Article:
During the 6 weeks of virtual training the participants are introduced to the organization framework, roles, by laws, and processes. After, the participants are paired with current leaders to gain hands on experience. Our expectation is for participants in succession planning to at least have a one-year experience in supporting roles, prior to leading chapter activities.
Of course, we also realize that there may be extenuating circumstances and will adjust accordingly.
How is the matching done?
The Mentoring Coordinator reviews the Mentee application, use best match attributes to connect mentee with mentor.
What if Mentor/Mentee can’t get along?
If for whatever reason the original mentor/mentee pair does not workout, both can separately notify the Coordinator to be released and reassigned.
It’s a “no fault” process to ensure that everyone starts the program with a match they feel enthusiastic about.
OK, I have a mentor/mentee. What do we do now?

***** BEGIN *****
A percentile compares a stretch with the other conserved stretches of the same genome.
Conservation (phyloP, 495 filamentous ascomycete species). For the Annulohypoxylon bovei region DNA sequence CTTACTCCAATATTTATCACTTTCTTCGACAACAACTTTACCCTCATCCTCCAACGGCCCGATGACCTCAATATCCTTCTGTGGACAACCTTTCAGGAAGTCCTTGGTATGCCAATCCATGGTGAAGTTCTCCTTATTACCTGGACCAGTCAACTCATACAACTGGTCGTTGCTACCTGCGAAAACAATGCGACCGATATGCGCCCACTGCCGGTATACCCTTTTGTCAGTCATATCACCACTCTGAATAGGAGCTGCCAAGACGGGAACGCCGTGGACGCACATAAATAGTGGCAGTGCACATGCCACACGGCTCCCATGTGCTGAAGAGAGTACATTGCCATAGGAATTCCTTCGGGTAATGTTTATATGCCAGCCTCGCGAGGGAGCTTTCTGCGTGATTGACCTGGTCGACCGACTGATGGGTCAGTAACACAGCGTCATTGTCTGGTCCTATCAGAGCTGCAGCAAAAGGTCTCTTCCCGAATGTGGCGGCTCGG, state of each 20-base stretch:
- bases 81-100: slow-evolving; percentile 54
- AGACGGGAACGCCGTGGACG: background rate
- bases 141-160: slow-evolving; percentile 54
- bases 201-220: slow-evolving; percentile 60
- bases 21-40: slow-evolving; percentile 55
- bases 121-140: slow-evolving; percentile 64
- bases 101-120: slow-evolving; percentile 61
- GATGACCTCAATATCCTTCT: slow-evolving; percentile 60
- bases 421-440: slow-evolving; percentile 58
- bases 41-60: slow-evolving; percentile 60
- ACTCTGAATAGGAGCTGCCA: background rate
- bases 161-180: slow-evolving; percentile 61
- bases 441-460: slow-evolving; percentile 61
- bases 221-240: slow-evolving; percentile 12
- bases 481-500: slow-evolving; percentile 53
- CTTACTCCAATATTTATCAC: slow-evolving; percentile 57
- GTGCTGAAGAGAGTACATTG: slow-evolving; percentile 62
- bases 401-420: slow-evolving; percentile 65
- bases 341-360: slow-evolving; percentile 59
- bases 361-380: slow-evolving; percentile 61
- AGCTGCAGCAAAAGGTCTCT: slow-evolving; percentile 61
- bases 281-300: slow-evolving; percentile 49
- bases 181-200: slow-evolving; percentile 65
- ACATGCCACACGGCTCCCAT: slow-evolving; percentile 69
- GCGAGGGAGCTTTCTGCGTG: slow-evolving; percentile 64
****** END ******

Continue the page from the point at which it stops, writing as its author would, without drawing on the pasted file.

Anything you like, from structured activities to the occasional casual chat. But here are some ideas for things you could do to get the mentor-mentee relationship rolling:
- Share current projects. Show each other what you’re working on, and critique and discuss your approaches to the projects.
- Talk about professional development and training. What options are available through STC for professional development? Would going back to school be a good idea?
- Contribute co-authored content to the Technical Communication Body of Knowledge (TC-BOK). The TC-BOK is an online repository of knowledge in the profession. But since the profession is always changing, so is the BOK. Together, you can choose an unfinished area of the TC-BOK and develop some content for it, a good opportunity to work together – and learn something in the process.
- Attend an STC webinar together. This could be a good opportunity for both of you to learn something new!
- Look at the job market together – it’s a great way to learn about the current state of the profession.
- Start a mentor-mentee book club. Read a book on technical communication and meet to tell each other what you thought.
- If you’re located near one another, go to an STC chapter meeting together and meet some new technical communicators!
- Get more involved in STC. Join a SIG together and ask if they have any work that needs to be done. (They will say yes!)
Still have questions?
Send your inquiry to email@example.com